David Gary Shaw is an historian of medieval England, of Britain, of people as managers of meaning and identity in their inevitable social context. He also studies the theory and philosophy of history. He is Professor of History and Medieval Studies. He served as chair of the Department of History for five and half years and three years as Dean of the Social Sciences and the Interdisciplinary Programs.

A graduate of McGill University in Montreal in history and philosophy (1986), he received his doctorate from Oxford University, while supported by a Commonwealth Scholarship (1990). He was a member of Balliol College. He joined the faculty of Wesleyan University in 1990 and has taught there ever since.  His teaching specialties are the Middle Ages, historiography, the history of Great Britain, and the theory of history. Past teaching themes have included ways of thinking and believing, examined through the study of religion, magic, and witchcraft and some intellectual history. Currently, his teaching explores legal history, the history of Britain, communication and travel, and theory of history in addition to core medieval history.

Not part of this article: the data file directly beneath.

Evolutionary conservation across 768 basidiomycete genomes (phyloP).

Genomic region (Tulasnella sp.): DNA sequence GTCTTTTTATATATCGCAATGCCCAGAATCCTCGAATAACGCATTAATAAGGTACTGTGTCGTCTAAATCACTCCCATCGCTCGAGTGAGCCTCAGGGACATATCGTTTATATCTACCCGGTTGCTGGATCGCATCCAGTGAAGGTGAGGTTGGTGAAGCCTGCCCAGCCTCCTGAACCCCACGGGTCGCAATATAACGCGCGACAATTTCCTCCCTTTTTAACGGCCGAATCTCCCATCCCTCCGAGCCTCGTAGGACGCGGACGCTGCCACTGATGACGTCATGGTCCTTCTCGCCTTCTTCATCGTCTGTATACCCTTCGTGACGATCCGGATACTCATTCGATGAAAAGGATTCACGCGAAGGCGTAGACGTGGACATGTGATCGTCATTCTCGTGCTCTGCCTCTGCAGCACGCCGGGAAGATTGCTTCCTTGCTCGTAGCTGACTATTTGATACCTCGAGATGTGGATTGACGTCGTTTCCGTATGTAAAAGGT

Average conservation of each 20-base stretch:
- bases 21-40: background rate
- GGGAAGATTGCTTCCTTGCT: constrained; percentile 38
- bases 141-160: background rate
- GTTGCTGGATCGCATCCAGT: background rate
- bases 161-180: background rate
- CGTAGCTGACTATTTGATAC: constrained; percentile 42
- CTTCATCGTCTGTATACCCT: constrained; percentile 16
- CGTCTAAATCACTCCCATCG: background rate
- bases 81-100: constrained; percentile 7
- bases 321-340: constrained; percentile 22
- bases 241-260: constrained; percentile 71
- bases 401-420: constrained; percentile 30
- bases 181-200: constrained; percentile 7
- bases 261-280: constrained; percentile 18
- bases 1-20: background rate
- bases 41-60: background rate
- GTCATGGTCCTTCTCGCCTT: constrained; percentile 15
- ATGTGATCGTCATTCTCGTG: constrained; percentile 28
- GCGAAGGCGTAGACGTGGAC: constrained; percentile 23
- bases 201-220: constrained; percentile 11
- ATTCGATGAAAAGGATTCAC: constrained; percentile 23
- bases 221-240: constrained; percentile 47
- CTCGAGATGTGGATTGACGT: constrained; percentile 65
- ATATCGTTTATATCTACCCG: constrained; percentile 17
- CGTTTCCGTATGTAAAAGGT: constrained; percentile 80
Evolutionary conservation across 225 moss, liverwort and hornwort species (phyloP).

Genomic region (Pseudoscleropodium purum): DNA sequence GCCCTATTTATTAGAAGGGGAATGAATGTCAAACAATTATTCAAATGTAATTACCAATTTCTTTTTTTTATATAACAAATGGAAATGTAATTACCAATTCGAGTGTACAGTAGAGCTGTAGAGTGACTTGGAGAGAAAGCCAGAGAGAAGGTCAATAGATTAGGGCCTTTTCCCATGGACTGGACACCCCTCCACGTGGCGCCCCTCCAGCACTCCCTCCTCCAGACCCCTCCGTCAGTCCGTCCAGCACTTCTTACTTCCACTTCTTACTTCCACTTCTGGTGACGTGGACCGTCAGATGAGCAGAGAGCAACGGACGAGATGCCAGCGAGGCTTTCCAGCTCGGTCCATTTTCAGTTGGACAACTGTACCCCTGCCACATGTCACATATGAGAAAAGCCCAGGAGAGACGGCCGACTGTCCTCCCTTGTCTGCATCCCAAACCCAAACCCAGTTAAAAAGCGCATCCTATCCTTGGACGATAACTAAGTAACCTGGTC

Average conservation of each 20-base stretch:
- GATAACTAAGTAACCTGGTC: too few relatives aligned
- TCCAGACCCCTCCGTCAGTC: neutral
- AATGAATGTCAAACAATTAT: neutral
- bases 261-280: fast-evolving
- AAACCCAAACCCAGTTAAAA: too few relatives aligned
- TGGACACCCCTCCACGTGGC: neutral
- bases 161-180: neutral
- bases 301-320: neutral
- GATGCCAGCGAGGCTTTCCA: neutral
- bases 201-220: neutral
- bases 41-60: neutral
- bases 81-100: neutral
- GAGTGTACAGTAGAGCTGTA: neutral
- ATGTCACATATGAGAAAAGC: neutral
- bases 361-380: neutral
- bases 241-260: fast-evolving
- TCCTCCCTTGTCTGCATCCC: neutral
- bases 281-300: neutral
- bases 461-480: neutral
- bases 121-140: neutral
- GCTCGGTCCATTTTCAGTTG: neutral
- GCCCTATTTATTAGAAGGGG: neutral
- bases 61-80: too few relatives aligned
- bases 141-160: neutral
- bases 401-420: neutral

His first book, The Creation of a Community. The City of Wells in the Middle Ages, was published by Oxford University Press in 1993. In 1996, he joined the journal History and Theory as an Associate Editor. He has edited themes issues of that journal on The Return of Science. Evolution, History, and Theory (1999), with Philip Pomper; Agency after Postmodernism (2001); Religion and History (2006);  Does History Need Animals? (2013), and The Theory of the History of Knowledge (2020), co-edited with Helge Jordheim. In 2005 he published Necessary Conjunctions: The Social Self in Medieval England (Palgrave-Macmillan). More recently, he has published on the self, agency, animals, actor network theory for historical work, and the history of comparison. His current research interests include the circulation of people, things, animals, and ideas in medieval England and he’s slowly elaborating a theory of history and historiography.